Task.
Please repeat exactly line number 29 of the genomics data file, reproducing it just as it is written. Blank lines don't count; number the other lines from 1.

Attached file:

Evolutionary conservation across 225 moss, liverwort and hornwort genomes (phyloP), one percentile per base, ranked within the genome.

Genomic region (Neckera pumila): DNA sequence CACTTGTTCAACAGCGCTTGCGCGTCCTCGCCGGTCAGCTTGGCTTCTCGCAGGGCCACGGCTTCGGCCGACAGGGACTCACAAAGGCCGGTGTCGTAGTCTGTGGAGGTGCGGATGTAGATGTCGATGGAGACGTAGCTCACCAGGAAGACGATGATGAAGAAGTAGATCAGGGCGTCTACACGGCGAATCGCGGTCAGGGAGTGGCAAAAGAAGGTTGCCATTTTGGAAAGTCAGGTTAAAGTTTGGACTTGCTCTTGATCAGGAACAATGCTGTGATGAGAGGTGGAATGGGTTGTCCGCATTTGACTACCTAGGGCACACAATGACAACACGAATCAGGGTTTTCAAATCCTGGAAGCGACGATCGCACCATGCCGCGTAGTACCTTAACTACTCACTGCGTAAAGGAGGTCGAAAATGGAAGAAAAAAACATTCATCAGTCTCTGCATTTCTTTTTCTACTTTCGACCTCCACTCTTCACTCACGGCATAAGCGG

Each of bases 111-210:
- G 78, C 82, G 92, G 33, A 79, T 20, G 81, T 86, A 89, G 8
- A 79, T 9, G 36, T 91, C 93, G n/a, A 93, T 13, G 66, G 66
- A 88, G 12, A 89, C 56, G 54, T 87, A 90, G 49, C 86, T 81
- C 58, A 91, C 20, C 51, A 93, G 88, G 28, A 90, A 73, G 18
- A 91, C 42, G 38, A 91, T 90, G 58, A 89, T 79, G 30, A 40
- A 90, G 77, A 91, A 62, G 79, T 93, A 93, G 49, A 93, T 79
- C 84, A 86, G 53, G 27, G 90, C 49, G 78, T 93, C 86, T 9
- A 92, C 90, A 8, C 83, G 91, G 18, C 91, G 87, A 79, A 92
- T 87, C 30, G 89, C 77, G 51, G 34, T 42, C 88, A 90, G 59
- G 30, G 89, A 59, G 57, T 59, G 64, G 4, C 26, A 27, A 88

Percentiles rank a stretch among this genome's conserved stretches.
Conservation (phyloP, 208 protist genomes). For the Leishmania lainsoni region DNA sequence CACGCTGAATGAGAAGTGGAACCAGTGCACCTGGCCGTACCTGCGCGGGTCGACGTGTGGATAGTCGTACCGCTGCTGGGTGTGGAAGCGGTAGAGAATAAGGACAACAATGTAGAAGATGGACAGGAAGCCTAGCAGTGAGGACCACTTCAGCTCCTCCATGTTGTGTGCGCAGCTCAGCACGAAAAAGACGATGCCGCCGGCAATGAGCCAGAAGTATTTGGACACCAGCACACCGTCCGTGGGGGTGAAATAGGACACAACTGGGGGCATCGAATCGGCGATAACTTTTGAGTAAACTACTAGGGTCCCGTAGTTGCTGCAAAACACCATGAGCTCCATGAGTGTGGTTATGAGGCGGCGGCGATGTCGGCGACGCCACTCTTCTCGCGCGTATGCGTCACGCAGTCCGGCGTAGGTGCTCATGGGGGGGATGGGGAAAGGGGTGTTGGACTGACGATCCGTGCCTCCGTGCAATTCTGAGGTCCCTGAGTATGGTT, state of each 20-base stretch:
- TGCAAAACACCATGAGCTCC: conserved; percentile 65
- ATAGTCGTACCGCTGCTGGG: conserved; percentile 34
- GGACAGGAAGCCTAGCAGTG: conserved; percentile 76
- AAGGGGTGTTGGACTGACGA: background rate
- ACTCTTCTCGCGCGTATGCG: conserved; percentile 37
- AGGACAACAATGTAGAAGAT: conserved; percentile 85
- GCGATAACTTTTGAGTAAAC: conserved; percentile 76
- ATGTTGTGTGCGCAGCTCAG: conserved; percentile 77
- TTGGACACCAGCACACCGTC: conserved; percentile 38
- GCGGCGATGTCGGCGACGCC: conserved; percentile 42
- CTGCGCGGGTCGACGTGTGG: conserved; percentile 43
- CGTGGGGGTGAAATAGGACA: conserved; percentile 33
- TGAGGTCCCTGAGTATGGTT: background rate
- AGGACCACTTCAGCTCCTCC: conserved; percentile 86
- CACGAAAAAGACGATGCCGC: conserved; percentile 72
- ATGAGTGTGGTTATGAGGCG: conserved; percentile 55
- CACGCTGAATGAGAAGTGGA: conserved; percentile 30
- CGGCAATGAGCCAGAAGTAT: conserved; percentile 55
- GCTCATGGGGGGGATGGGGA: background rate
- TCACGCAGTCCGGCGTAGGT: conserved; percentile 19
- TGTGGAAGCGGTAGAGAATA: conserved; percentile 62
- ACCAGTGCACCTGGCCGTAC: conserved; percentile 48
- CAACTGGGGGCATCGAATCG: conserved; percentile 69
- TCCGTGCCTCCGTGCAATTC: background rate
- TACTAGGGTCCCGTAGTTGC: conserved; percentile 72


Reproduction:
- AGGACCACTTCAGCTCCTCC: conserved; percentile 86